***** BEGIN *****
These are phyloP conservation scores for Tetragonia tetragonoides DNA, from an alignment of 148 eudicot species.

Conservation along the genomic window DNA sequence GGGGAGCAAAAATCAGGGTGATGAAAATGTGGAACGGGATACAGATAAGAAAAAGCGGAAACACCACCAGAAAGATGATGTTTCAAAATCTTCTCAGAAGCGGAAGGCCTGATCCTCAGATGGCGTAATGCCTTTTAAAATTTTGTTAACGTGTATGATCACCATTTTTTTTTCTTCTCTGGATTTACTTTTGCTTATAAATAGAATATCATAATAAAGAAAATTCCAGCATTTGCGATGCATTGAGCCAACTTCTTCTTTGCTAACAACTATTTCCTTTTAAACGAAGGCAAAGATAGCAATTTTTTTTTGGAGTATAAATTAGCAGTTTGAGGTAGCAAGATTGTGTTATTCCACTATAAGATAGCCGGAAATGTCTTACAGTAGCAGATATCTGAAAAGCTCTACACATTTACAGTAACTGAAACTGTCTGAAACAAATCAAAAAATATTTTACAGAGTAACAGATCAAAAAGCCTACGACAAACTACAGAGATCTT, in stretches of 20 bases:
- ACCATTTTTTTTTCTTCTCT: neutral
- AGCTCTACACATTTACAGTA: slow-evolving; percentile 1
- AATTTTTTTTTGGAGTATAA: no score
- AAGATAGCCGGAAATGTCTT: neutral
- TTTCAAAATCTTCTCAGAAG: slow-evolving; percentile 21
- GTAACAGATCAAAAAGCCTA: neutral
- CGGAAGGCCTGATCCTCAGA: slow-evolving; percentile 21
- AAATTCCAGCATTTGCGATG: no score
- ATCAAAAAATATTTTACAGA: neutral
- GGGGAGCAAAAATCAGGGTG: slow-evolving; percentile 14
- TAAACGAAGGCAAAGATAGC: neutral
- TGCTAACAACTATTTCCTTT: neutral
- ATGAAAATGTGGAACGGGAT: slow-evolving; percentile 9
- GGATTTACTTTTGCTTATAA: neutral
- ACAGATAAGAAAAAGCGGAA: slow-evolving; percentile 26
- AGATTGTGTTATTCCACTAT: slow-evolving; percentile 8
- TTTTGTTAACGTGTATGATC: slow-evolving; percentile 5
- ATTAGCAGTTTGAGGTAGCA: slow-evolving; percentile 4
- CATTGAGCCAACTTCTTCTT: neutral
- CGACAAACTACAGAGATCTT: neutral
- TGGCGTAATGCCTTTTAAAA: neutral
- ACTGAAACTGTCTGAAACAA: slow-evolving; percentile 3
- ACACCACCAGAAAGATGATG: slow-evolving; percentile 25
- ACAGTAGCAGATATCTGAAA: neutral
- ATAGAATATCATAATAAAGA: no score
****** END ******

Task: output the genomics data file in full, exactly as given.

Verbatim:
These are phyloP conservation scores for Tetragonia tetragonoides DNA, from an alignment of 148 eudicot species.

Conservation along the genomic window DNA sequence GGGGAGCAAAAATCAGGGTGATGAAAATGTGGAACGGGATACAGATAAGAAAAAGCGGAAACACCACCAGAAAGATGATGTTTCAAAATCTTCTCAGAAGCGGAAGGCCTGATCCTCAGATGGCGTAATGCCTTTTAAAATTTTGTTAACGTGTATGATCACCATTTTTTTTTCTTCTCTGGATTTACTTTTGCTTATAAATAGAATATCATAATAAAGAAAATTCCAGCATTTGCGATGCATTGAGCCAACTTCTTCTTTGCTAACAACTATTTCCTTTTAAACGAAGGCAAAGATAGCAATTTTTTTTTGGAGTATAAATTAGCAGTTTGAGGTAGCAAGATTGTGTTATTCCACTATAAGATAGCCGGAAATGTCTTACAGTAGCAGATATCTGAAAAGCTCTACACATTTACAGTAACTGAAACTGTCTGAAACAAATCAAAAAATATTTTACAGAGTAACAGATCAAAAAGCCTACGACAAACTACAGAGATCTT, in stretches of 20 bases:
- ACCATTTTTTTTTCTTCTCT: neutral
- AGCTCTACACATTTACAGTA: slow-evolving; percentile 1
- AATTTTTTTTTGGAGTATAA: no score
- AAGATAGCCGGAAATGTCTT: neutral
- TTTCAAAATCTTCTCAGAAG: slow-evolving; percentile 21
- GTAACAGATCAAAAAGCCTA: neutral
- CGGAAGGCCTGATCCTCAGA: slow-evolving; percentile 21
- AAATTCCAGCATTTGCGATG: no score
- ATCAAAAAATATTTTACAGA: neutral
- GGGGAGCAAAAATCAGGGTG: slow-evolving; percentile 14
- TAAACGAAGGCAAAGATAGC: neutral
- TGCTAACAACTATTTCCTTT: neutral
- ATGAAAATGTGGAACGGGAT: slow-evolving; percentile 9
- GGATTTACTTTTGCTTATAA: neutral
- ACAGATAAGAAAAAGCGGAA: slow-evolving; percentile 26
- AGATTGTGTTATTCCACTAT: slow-evolving; percentile 8
- TTTTGTTAACGTGTATGATC: slow-evolving; percentile 5
- ATTAGCAGTTTGAGGTAGCA: slow-evolving; percentile 4
- CATTGAGCCAACTTCTTCTT: neutral
- CGACAAACTACAGAGATCTT: neutral
- TGGCGTAATGCCTTTTAAAA: neutral
- ACTGAAACTGTCTGAAACAA: slow-evolving; percentile 3
- ACACCACCAGAAAGATGATG: slow-evolving; percentile 25
- ACAGTAGCAGATATCTGAAA: neutral
- ATAGAATATCATAATAAAGA: no score